The past few days have been heartrending and sickening for any fan of ABC’s Bachelor in Paradise and its franchise-adjacent series, The Bachelor and The Bachelorette — though, it cannot be overstated that things are much, much worse for anyone involved in, or familiar with the people involved in, the alleged sexual assault that took place on June 4, the first day of filming for season four.
Word first broke Sunday afternoon that production had been halted due to “allegations of misconduct” on the reality series, in which Bachelor/ette also-rans gather for three weeks on a beach in Mexico in a margarita-fueled haze to find love (a.k.a. hook up), or get booted off the island. Since then, each breaking-news item has been more awful than the last. What we know is that at least one of the show’s producers filed a third-party complaint about filmed sexual activity between two very drunk cast members, one of whom may have been too drunk to consent. Warner Bros. and ABC have sent everyone home and are “conducting a thorough investigation.” Both contestants involved, DeMario Jackson, 30, and Corrine Olympios, 24, have leaked their versions of events through anonymous sources to TMZ, and both released explosive personal statements on Wednesday. Olympios’s began, “I am a victim,” though notably she did not mention Jackson. Jackson has vowed to clear his name. Host Chris Harrison has urged patience, while one of the show’s producers gave a horrifying and graphic account to the Daily Mail. Was it just a night of nudity and cunnilingus, as Jackson’s confidantes told TMZ? Or was it a case of producers egging on contestants to get drunk and hook up, then not stepping in when Olympios blacked out — on a show where producers are known for plying participants with an endless flow of alcohol?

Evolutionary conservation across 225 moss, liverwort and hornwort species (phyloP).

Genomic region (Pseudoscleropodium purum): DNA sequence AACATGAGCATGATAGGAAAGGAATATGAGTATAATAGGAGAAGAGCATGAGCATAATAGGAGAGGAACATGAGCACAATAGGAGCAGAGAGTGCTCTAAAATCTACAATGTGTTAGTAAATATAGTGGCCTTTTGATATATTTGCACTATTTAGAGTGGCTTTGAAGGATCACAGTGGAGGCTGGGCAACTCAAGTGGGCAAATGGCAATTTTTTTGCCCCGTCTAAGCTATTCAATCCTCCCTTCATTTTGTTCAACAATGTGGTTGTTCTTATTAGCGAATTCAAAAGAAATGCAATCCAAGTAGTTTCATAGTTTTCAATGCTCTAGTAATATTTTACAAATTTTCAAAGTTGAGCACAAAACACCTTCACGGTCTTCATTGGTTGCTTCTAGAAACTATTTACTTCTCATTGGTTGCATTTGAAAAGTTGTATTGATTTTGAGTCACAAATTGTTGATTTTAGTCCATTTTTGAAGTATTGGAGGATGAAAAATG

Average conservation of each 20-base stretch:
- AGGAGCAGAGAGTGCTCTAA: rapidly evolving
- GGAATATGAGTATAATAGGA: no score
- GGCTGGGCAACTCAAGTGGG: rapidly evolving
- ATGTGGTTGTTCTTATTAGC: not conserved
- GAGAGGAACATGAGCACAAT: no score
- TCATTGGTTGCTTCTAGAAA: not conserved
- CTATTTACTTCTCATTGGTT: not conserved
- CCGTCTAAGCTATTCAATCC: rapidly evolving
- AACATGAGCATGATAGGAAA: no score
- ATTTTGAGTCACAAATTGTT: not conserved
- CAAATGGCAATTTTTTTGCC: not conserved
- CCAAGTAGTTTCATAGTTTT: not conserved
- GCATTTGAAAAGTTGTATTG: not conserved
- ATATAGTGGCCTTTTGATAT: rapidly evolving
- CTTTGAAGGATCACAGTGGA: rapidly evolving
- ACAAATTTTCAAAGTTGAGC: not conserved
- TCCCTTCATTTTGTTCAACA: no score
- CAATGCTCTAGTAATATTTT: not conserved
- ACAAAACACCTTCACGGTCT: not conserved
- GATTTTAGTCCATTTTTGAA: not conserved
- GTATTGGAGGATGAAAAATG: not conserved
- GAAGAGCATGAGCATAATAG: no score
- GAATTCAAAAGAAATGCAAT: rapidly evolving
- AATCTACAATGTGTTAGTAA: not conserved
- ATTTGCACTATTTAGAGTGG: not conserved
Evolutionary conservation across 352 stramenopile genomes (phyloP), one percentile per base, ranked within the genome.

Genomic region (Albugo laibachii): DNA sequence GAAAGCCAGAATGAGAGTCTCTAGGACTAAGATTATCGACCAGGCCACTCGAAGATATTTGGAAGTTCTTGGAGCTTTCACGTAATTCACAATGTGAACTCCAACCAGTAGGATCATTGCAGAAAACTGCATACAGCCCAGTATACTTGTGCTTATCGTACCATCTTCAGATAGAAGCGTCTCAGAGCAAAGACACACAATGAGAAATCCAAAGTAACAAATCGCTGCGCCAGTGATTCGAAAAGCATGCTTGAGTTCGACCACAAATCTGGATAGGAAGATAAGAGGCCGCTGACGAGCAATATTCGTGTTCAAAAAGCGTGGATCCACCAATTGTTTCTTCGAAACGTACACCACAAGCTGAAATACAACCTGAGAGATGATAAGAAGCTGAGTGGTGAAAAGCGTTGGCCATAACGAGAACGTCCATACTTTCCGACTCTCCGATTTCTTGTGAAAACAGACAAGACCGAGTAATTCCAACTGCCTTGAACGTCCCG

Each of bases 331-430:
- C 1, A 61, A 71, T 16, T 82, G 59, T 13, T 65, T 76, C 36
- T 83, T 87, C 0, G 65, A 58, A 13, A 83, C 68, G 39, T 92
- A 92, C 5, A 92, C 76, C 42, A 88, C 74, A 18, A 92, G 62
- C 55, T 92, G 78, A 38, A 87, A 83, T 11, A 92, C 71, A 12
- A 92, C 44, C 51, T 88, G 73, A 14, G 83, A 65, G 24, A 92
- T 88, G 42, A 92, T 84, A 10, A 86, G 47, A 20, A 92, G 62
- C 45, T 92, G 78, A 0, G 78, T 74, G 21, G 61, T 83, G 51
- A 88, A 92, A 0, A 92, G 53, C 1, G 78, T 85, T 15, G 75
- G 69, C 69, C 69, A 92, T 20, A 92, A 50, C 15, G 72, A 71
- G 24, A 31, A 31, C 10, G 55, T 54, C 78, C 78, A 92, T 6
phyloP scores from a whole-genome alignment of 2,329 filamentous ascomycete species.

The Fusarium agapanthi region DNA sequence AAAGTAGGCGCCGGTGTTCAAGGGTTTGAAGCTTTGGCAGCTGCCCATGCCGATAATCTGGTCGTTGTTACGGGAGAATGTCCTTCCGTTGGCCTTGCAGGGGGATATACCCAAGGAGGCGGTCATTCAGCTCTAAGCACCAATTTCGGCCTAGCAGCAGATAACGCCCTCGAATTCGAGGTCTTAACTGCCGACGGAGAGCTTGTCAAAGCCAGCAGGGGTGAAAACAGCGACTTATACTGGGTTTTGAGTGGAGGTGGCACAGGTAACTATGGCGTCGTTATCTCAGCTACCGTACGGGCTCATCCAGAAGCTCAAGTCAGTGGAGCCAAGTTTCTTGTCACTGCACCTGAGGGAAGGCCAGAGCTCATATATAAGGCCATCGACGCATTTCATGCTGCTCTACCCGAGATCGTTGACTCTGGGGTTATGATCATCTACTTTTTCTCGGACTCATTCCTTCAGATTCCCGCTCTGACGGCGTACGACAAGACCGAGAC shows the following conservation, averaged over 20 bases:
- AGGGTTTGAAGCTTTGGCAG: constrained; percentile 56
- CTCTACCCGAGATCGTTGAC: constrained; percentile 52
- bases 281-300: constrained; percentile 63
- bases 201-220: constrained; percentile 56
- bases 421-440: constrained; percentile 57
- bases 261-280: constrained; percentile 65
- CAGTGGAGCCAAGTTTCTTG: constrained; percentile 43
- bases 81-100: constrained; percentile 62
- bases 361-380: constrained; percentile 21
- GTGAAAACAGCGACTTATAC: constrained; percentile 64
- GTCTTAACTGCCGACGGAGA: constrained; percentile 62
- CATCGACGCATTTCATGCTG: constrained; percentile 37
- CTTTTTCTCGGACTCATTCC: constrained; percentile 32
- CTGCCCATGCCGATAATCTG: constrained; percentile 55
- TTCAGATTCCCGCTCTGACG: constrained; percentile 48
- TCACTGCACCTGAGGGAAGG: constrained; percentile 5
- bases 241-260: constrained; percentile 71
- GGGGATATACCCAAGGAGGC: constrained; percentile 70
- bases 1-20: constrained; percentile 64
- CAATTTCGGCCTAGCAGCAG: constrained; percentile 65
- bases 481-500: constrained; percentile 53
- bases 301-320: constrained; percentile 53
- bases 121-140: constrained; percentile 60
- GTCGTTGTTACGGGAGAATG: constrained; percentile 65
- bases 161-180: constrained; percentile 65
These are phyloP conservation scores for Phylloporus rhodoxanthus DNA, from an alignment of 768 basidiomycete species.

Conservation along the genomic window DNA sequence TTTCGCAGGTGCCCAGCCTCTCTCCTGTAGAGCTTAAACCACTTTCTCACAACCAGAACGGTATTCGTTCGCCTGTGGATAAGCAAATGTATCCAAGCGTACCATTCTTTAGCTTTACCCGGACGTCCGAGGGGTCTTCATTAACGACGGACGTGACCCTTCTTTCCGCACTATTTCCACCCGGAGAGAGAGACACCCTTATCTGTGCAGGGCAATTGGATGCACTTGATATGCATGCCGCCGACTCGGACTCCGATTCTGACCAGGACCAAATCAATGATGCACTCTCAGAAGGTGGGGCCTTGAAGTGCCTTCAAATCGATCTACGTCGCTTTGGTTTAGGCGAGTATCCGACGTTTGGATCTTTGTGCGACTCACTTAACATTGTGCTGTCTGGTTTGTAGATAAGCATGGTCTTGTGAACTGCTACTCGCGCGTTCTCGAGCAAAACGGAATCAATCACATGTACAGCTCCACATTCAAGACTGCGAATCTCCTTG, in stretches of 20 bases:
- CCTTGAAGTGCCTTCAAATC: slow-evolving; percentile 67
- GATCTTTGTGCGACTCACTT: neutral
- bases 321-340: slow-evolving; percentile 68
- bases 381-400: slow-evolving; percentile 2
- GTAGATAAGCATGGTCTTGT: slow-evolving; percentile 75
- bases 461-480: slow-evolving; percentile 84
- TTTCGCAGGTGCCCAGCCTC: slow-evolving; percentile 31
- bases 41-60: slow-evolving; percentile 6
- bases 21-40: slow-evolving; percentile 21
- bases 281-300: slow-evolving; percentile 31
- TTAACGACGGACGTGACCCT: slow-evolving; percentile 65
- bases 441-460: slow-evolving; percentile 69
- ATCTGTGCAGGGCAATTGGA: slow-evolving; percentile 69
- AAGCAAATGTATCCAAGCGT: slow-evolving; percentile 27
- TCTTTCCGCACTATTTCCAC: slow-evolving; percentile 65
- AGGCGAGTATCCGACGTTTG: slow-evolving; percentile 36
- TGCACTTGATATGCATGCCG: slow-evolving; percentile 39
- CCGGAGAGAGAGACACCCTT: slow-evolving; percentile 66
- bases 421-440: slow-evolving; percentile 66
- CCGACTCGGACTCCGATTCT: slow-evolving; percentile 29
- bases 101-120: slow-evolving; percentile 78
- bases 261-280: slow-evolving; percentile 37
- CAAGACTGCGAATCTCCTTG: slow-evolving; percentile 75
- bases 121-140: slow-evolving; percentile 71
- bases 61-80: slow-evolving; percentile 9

Unlike the vast majority of sexual-assault cases, this one was filmed. There will be answers. But no matter what those answers are, it’s clear the only possible road forward from this horrible mess is cancellation not just of the season, but the entire series. This isn’t just what some, like Reality Steve, Bachelor Nation’s most deeply sourced blogger, have predicted will happen. This is what should happen, from a moral standpoint. And I am saying this as someone who fucking loves Bachelor in Paradise.
I have gone to bat for BiP since its first season in 2014, when I wrote an ode calling it “summer’s greatest gift to television.” It had everything you wanted in candy TV: tons of sex, a campy acknowledgment by everyone involved that it was a parody of itself, and a running gag involving a questionably sane contestant and the raccoon she confided in. It even had an amazing sequence where a contestant named Michelle K. got caught hooking up with a sound guy, he jumped out a second-story window, broke both his legs, and host Chris Harrison reenacted the whole thing like an America’s Most Wanted–style sequence.